FIG. 10 is a flowchart of an example scenario 1000 wherein multiple clients log into a chat session and, depending upon each client's preference, other clients' capture features are disabled. In step 1002, CLIENT_A logs into a chat session. In step 1004, CLIENT_B logs into the chat session and CLIENT_A, after referring to CLIENT_A's profile, disables CLIENT_B's capture features. In step 1006, CLIENT_C logs into the chat session and CLIENT_A disables CLIENT_C's capture features. In addition, CLIENT_C disables CLIENT_B's capture features. Note that CLIENT_B does not disable the capture features of CLIENT_A or CLIENT_C, because the user of CLIENT_B may not be concerned whether other clients capture text. In step 1008, CLIENT_D logs into the chat session. CLIENT_A disables CLIENT_D's capture features. CLIENT_C disables CLIENT_D's capture features. Once again, CLIENT_B does not disable CLIENT_D's capture features. Like CLIENT_B, CLIENT_D does not disable the capture features of any other clients in step 1008. In step 1010, CLIENT_E logs into the chat session. CLIENT_C disables CLIENT_E's capture features. Note, however, that CLIENT_A does not disable CLIENT_E's capture features. CLIENT_A does not disable CLIENT_E's capture features because upon accessing CLIENT_A's list of approved clients, CLIENT_A determines that CLIENT_E is an approved client. The example scenario shown in FIG. 10 demonstrates that three or more clients can log into the same chat session and that three or more clients can handle each client's permissions for capturing text in a different manner in accordance with the present invention. In one embodiment, any of the clients shown in FIG. 10 may disable another client's capture features by requesting that the other client's IM application disable capture features. For instance, CLIENT_A's IM application may send a request to CLIENT_B's IM application to disable CLIENT_B's capture features. In another embodiment, rather than actively disabling CLIENT_B's capture features, CLIENT_A could store preferences of a user of CLIENT_A in a profile and rely on CLIENT_B to disable CLIENT_B's capture features after accessing the profile of CLIENT_A. In summary, there are countless scenarios for practicing the present invention and the examples shown in FIGS. 3-10 are not meant to limit the scope of the claims to a particular number of clients.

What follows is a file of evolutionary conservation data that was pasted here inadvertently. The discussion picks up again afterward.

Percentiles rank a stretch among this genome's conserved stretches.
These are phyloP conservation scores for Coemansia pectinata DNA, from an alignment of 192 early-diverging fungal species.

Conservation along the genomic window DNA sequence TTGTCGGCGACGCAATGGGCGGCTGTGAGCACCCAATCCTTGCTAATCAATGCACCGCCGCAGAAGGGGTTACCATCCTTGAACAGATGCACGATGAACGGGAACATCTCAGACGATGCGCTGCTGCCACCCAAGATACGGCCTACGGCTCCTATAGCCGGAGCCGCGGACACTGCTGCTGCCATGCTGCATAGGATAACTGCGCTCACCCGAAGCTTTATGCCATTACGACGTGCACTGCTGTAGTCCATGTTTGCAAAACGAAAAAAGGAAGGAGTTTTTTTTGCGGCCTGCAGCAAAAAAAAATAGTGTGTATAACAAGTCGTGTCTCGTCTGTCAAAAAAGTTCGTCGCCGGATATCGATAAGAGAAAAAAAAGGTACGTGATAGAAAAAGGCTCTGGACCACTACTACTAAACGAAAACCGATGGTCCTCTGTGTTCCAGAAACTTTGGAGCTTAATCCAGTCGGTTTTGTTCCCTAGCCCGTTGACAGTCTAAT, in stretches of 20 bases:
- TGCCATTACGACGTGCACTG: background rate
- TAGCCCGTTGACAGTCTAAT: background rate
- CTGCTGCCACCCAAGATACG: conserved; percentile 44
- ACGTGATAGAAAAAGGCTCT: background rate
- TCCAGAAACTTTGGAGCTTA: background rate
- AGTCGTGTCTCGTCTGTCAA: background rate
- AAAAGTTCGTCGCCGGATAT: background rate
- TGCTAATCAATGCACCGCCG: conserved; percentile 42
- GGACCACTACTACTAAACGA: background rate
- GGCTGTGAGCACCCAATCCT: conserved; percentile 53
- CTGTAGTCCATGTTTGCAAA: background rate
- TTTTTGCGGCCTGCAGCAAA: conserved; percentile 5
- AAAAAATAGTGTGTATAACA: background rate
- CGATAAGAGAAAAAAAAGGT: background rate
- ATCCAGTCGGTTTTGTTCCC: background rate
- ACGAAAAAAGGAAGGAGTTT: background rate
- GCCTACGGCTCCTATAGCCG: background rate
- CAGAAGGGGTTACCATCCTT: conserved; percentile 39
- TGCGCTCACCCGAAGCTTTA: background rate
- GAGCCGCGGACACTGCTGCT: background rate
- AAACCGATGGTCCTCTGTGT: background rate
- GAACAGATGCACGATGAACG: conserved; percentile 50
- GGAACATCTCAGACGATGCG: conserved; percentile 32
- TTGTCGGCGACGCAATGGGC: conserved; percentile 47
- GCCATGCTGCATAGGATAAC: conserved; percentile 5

Although the present invention and its advantages have been described in detail, it should be understood the various changes, substitutions, and alterations could be made herein without departing from the spirit and scope of the invention as defined by the appended claims.

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Classifications
U.S. Classification709/206, 709/228, 709/207, 709/203, 709/204
International ClassificationG06F15/16
Cooperative ClassificationH04L67/306, H04L12/1813
European ClassificationH04L12/18D, H04L29/08N29U